India’s Antitrust Agency Reportedly Eyeing Google Pay App

India’s Antitrust Agency Eyeing Google Pay App

Regulators in India are looking at Google over antitrust issues amid charges that the tech giant is using its market dominance to unfairly pitch its mobile payments app.

As Reuters reported, the Competition Commission of India (CCI) has kept the identity of the complainant confidential. However, sources said the Commission told Google a couple days ago about the investigation, which was triggered in February.

Google Pay allows users in India to conduct inter-bank fund transfers and bill payments. India has a highly competitive digital payments market, which Facebook is planning to join via its WhatsApp product. Google offers its Google Pay app as part of its Android app store in India.

Google reported in September that its payments app had rapidly grown in India to reach 67 million monthly active users.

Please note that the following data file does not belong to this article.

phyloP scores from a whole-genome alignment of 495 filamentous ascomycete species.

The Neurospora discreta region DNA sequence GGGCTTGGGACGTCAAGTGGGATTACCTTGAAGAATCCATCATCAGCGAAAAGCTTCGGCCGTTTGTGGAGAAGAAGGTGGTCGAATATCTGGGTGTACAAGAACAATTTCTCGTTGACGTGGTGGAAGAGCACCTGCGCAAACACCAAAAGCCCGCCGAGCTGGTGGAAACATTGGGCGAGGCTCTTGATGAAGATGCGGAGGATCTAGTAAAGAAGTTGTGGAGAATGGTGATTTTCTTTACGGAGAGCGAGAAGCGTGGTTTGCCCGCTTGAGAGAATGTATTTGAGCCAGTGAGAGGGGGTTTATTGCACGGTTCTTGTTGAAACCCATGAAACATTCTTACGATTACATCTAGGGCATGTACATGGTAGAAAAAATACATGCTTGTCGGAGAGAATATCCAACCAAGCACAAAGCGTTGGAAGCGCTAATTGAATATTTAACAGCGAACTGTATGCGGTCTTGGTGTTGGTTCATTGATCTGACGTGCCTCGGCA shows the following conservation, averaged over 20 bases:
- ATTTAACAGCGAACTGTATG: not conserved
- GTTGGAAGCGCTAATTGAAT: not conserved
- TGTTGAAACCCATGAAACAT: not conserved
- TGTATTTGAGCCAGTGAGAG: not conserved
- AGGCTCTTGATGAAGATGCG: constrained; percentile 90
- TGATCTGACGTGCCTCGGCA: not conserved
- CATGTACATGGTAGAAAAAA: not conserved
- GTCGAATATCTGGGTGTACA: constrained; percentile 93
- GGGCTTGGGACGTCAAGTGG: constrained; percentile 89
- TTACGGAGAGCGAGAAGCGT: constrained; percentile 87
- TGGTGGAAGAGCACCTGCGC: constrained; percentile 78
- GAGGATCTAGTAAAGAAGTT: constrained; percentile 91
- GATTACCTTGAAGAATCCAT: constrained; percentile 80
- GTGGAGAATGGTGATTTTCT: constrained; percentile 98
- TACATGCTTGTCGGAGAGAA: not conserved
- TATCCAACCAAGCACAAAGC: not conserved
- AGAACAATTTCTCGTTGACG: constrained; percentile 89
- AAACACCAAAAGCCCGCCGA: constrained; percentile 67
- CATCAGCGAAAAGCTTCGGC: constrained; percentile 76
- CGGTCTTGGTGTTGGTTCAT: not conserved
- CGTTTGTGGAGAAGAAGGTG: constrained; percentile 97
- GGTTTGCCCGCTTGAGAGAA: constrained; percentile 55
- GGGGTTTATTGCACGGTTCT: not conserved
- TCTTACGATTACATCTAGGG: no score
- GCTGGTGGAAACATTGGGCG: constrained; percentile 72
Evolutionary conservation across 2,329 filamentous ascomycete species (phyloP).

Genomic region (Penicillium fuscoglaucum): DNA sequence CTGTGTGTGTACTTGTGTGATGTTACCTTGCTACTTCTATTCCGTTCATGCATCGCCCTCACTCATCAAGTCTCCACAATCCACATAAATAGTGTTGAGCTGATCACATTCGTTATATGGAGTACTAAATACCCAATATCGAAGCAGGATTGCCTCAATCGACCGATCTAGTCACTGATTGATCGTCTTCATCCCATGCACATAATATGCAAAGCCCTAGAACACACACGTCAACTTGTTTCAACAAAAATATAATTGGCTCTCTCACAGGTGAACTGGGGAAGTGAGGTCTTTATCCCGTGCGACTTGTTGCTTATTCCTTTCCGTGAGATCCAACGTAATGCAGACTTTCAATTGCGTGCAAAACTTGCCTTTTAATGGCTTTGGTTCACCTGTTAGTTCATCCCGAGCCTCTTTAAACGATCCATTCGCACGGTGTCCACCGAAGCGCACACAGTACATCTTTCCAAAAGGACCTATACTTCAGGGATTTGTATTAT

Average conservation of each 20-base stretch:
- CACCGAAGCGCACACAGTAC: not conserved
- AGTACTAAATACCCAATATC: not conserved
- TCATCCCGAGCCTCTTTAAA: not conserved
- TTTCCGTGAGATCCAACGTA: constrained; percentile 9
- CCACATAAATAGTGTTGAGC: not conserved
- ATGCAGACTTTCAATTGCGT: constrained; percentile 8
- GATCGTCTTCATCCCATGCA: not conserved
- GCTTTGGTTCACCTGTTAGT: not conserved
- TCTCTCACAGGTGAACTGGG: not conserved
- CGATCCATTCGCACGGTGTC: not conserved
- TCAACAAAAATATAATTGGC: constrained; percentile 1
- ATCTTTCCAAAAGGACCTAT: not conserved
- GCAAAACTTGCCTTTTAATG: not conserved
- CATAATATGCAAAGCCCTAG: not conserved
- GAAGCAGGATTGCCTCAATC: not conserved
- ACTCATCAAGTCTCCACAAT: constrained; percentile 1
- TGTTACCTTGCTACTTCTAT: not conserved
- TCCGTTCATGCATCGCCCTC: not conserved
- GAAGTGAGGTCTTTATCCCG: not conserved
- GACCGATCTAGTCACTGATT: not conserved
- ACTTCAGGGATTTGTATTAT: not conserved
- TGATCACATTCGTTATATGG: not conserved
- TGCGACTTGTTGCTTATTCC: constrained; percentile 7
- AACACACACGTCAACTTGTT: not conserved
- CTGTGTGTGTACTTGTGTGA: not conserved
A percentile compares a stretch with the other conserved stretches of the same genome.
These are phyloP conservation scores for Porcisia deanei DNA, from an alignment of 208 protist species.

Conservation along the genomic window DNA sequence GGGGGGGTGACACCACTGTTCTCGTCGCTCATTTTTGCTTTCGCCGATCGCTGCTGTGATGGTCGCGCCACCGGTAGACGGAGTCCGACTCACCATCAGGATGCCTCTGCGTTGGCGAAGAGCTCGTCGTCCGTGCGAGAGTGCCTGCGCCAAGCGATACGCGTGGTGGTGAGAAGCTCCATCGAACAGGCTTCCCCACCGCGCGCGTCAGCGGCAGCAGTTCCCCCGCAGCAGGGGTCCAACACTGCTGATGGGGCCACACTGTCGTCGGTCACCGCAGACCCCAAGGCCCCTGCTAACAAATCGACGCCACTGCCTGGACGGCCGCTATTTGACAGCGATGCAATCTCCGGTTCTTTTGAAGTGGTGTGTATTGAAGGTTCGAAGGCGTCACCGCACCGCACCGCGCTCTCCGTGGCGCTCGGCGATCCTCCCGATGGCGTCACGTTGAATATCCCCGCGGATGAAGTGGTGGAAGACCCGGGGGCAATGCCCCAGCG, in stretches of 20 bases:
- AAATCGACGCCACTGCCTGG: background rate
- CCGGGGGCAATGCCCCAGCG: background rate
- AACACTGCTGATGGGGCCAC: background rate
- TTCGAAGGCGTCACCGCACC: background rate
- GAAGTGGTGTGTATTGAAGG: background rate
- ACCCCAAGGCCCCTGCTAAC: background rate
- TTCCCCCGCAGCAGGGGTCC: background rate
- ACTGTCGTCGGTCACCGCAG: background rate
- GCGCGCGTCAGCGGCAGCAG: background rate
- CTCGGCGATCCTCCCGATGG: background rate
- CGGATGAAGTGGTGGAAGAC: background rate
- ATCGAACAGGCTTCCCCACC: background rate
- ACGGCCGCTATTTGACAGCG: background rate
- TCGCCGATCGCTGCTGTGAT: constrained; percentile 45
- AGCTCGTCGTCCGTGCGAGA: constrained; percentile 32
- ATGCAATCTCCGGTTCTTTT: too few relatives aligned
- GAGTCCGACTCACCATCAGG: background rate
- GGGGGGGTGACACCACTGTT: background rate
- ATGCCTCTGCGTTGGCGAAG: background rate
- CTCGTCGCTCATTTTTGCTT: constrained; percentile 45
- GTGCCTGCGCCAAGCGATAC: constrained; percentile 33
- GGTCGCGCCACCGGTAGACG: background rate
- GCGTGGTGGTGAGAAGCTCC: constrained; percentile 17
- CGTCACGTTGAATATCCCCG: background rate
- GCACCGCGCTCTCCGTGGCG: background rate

The antitrust complaint charges that Google uses its dominance in the Android market to promote its app. It also alleges that the U.S. tech giant more prominently showcases its Google Pay app inside its Android app store in India.

Meanwhile, the Android operating system powers a dominant share of India’s market: Counterpoint Research said that it comprises 98 percent of the 490 million smartphones in India.

The case is reportedly in the “consideration stage,” meaning it could still be dismissed.

Google has previously run afoul of Indian regulators. The company was fined more than $21 million in 2018 by the Indian antitrust commission after being accused of “search bias” and abusing its position of power. Google is still appealing. As PYMNTS reported, the antitrust commission said Google caused “harm to its competitors as well as to users.”

The commission’s antitrust order said: “Google was leveraging its dominance in the market for online general web search, to strengthen its position in the market for online syndicate search services.”

As reported by PYMNTS, Facebook’s WhatsApp is being eyed by Indian regulators, as bundling Facebook’s Messenger app with a payment service could be a violation of antitrust laws.